Posing in her Underwear, Oregon Mayor Stirs Debate

Town abuzz after mayor of Arlington, Ore., posts provocative images on Web.

ByABC News
January 11, 2008, 8:20 AM

Jan. 11, 2008 — -- The citizens of a small sleepy burb in the Pacific Northwest have their knickers in a twist over an Internet posting of their mayor posing on a fire truck in her underwear.

Arlington, Ore., is home to 500 residents and this week the usually empty town hall was bursting at the seams for the first meeting of the year.

Many in attendance showed up to complain about pictures of Mayor Carmen Kontur-Gronquist in her black bra and panties, posted on MySpace.

"It was probably the straw that broke the camel's back," said Ronnie Miller who is working to have the mayor recalled, if she won't resign.

At the meeting Miller read a statement on behalf of "concerned citizens" that criticized the city leader's handling of several issues, like local water rates. It also took dead aim at her MySpace page.

"The recent actions of our elected mayor are an embarrassment to some of the citizens and portray an image we feel is inappropriate for an elected official. Placing provocative photos on the Internet, using an elected title, are unacceptable," read the statement.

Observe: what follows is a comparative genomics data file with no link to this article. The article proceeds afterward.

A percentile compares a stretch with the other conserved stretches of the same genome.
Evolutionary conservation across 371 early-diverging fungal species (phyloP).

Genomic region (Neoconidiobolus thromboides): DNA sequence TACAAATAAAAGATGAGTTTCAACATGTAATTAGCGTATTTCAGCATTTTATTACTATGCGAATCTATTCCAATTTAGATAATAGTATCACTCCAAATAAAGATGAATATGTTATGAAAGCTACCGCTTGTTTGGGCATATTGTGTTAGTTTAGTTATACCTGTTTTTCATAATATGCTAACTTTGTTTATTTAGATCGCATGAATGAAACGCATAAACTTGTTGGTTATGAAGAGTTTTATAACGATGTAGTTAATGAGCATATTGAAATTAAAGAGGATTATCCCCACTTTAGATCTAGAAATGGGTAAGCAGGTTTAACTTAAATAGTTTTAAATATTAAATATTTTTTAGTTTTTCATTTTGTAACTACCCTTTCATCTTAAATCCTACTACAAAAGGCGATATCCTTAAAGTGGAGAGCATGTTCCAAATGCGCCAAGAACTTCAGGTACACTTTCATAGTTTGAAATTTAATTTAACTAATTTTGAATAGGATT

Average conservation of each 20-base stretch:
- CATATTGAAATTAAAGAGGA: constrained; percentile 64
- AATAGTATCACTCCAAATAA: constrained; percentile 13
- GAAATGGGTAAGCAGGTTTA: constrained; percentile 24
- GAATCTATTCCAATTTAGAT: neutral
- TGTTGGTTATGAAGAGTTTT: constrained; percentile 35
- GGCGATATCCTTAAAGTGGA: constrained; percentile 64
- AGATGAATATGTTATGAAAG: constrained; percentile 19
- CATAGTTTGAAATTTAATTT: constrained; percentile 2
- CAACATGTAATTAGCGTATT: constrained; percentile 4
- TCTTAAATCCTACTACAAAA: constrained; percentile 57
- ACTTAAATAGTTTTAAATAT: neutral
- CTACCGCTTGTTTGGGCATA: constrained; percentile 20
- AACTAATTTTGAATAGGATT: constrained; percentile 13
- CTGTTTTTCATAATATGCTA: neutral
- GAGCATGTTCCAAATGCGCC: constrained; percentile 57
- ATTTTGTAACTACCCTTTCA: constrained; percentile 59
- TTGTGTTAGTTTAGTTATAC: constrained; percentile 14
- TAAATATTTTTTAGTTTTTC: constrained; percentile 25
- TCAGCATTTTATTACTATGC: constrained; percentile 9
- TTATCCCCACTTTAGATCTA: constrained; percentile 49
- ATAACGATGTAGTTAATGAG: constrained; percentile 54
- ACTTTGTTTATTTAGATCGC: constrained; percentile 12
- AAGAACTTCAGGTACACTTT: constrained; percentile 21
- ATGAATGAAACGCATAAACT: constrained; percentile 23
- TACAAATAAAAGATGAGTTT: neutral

After listening to critics, the 42-year-old Kontur-Gronquist told them she "had no comment at this time."

The mayor did not return messages left by ABC News. But in an interview with The East Oregonian newspaper she said she did not think there was anything wrong with her Internet photos.

"That's my personal life. It has nothing to do with my mayor's position," said Kontur-Gronquist.

"I'm not going to change who I am. There's a lot of officials that have a personal life, and you have people in this community who have nothing better to do than scrape up stuff like this."

The mayor's MySpace page is now blocked to all but her friends. Still, some residents of the Cumberland River Gorge town say they've seen enough.

"It's a picture of her in bra and panties on a rural protection fire truck in a rural protection fire hall," Lorena Woods said to Portland's KATU-TV. "This isn't the way we want our city to be portrayed."